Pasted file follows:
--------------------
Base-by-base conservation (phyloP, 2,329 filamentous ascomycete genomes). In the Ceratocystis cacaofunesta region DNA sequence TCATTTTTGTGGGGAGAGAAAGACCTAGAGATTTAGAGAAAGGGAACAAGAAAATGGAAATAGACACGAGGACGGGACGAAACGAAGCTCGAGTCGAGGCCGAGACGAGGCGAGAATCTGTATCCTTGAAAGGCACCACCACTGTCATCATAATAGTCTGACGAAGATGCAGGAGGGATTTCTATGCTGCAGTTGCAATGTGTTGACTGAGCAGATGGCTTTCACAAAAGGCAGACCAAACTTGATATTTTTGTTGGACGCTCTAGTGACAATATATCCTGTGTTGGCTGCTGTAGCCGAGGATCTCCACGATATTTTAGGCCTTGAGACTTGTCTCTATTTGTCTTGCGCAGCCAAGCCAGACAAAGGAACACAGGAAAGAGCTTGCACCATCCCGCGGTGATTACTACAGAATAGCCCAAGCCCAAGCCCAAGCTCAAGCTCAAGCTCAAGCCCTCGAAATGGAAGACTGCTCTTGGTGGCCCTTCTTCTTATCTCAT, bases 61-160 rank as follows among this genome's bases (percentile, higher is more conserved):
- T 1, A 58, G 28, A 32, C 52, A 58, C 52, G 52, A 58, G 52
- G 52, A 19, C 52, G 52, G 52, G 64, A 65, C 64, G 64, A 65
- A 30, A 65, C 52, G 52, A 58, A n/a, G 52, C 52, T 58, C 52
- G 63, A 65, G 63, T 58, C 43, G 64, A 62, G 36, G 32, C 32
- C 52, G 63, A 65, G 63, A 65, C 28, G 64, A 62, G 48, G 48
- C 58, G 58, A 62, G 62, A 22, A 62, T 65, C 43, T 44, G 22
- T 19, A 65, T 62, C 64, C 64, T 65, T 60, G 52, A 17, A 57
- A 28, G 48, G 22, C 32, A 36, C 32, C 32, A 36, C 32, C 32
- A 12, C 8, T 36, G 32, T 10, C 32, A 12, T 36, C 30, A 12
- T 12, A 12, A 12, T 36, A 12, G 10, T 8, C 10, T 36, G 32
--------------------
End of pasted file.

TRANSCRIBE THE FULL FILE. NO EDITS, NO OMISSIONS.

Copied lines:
Base-by-base conservation (phyloP, 2,329 filamentous ascomycete genomes). In the Ceratocystis cacaofunesta region DNA sequence TCATTTTTGTGGGGAGAGAAAGACCTAGAGATTTAGAGAAAGGGAACAAGAAAATGGAAATAGACACGAGGACGGGACGAAACGAAGCTCGAGTCGAGGCCGAGACGAGGCGAGAATCTGTATCCTTGAAAGGCACCACCACTGTCATCATAATAGTCTGACGAAGATGCAGGAGGGATTTCTATGCTGCAGTTGCAATGTGTTGACTGAGCAGATGGCTTTCACAAAAGGCAGACCAAACTTGATATTTTTGTTGGACGCTCTAGTGACAATATATCCTGTGTTGGCTGCTGTAGCCGAGGATCTCCACGATATTTTAGGCCTTGAGACTTGTCTCTATTTGTCTTGCGCAGCCAAGCCAGACAAAGGAACACAGGAAAGAGCTTGCACCATCCCGCGGTGATTACTACAGAATAGCCCAAGCCCAAGCCCAAGCTCAAGCTCAAGCTCAAGCCCTCGAAATGGAAGACTGCTCTTGGTGGCCCTTCTTCTTATCTCAT, bases 61-160 rank as follows among this genome's bases (percentile, higher is more conserved):
- T 1, A 58, G 28, A 32, C 52, A 58, C 52, G 52, A 58, G 52
- G 52, A 19, C 52, G 52, G 52, G 64, A 65, C 64, G 64, A 65
- A 30, A 65, C 52, G 52, A 58, A n/a, G 52, C 52, T 58, C 52
- G 63, A 65, G 63, T 58, C 43, G 64, A 62, G 36, G 32, C 32
- C 52, G 63, A 65, G 63, A 65, C 28, G 64, A 62, G 48, G 48
- C 58, G 58, A 62, G 62, A 22, A 62, T 65, C 43, T 44, G 22
- T 19, A 65, T 62, C 64, C 64, T 65, T 60, G 52, A 17, A 57
- A 28, G 48, G 22, C 32, A 36, C 32, C 32, A 36, C 32, C 32
- A 12, C 8, T 36, G 32, T 10, C 32, A 12, T 36, C 30, A 12
- T 12, A 12, A 12, T 36, A 12, G 10, T 8, C 10, T 36, G 32